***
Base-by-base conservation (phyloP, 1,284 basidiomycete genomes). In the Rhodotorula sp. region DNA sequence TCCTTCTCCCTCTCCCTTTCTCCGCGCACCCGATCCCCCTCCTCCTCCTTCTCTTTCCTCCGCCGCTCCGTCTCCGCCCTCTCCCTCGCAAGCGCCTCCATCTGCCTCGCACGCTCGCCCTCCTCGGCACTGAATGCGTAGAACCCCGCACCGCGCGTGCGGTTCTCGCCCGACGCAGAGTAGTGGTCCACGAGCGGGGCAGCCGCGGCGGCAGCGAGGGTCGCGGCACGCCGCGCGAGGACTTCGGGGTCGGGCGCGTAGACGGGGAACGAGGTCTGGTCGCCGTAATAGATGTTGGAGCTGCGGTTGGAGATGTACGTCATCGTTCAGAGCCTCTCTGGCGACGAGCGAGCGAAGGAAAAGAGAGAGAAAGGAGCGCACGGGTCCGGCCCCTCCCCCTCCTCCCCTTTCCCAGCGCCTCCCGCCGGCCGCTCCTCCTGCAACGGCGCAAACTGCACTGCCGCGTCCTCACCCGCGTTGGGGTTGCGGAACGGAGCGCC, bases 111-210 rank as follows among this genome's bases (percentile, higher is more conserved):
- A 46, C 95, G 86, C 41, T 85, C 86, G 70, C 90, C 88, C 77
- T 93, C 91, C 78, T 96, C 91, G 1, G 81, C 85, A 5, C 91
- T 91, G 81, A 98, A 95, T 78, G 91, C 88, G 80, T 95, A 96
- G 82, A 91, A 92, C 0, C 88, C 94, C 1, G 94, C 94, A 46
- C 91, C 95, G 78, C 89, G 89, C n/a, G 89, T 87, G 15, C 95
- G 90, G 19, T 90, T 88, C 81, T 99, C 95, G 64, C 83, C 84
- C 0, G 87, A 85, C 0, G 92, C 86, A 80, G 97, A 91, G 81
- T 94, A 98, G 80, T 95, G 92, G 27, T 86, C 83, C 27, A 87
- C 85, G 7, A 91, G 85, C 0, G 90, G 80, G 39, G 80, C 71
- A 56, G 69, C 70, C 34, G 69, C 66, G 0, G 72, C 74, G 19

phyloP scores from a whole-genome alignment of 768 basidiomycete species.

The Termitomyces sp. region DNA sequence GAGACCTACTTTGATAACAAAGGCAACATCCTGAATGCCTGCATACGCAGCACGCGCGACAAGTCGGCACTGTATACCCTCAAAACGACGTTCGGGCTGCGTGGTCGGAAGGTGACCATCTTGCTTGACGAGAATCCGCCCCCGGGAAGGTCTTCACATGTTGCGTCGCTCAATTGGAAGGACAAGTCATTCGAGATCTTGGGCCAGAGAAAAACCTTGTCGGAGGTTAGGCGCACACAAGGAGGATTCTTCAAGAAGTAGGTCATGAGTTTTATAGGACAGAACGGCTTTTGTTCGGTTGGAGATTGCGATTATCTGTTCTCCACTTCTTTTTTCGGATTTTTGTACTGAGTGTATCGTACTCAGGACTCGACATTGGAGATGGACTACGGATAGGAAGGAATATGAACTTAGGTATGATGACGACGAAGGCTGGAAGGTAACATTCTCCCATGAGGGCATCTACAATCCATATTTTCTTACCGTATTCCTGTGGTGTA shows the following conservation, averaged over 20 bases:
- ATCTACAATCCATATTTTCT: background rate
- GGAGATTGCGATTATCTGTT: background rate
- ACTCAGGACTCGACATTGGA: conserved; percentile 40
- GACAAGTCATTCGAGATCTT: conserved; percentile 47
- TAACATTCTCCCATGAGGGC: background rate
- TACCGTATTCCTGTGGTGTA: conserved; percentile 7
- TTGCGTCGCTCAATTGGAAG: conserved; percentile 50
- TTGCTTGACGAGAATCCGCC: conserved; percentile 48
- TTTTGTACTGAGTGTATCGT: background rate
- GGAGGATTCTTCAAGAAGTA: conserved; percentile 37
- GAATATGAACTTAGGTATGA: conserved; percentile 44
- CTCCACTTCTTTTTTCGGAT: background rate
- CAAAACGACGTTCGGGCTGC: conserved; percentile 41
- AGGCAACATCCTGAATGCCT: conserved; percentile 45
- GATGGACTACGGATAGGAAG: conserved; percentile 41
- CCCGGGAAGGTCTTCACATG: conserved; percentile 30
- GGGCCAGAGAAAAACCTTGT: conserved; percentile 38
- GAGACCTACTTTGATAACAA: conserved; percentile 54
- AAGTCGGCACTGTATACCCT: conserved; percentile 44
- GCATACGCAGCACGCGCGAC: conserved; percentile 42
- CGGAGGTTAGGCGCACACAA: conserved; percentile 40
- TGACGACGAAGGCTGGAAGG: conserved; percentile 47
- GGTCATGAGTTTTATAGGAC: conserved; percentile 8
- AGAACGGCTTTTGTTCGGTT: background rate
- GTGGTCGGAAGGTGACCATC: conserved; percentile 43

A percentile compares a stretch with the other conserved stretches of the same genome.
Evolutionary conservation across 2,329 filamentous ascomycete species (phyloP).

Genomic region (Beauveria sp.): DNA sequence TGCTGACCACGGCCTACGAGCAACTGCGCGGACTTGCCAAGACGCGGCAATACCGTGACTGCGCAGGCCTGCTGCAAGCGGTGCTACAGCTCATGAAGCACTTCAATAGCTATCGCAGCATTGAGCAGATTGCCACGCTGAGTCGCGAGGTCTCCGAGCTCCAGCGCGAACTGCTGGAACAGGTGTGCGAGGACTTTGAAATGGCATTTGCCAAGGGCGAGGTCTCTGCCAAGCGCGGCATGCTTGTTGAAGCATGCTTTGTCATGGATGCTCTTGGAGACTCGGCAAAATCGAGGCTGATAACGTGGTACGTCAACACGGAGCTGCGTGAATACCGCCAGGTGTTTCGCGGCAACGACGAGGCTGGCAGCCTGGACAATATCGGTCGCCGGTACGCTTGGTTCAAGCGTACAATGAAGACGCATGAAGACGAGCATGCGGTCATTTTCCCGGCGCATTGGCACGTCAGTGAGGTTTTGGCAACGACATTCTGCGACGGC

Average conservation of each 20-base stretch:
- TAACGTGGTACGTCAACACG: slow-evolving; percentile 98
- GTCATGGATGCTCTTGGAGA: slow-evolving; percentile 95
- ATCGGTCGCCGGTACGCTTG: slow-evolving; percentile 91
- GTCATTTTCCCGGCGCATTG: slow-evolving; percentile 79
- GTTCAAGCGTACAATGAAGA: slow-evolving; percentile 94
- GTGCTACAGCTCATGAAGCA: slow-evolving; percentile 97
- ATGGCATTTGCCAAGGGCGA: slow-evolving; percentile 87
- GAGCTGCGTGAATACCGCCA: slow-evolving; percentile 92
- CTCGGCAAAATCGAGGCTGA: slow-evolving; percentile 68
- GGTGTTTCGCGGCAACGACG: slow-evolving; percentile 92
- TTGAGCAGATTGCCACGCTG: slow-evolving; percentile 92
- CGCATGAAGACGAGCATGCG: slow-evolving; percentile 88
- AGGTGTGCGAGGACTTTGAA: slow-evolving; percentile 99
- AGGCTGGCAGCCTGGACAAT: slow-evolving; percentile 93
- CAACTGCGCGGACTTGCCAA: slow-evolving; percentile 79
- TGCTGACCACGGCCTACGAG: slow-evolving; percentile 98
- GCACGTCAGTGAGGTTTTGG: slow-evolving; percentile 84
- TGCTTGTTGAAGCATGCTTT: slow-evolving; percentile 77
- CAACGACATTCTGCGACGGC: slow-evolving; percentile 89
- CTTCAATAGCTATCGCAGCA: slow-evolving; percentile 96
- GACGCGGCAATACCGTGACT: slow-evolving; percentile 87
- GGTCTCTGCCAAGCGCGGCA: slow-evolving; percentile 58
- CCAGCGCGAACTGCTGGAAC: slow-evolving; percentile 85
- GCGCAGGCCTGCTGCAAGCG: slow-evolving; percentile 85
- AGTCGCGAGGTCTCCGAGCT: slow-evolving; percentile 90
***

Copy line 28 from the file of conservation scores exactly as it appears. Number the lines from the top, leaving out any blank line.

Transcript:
- GATGGACTACGGATAGGAAG: conserved; percentile 41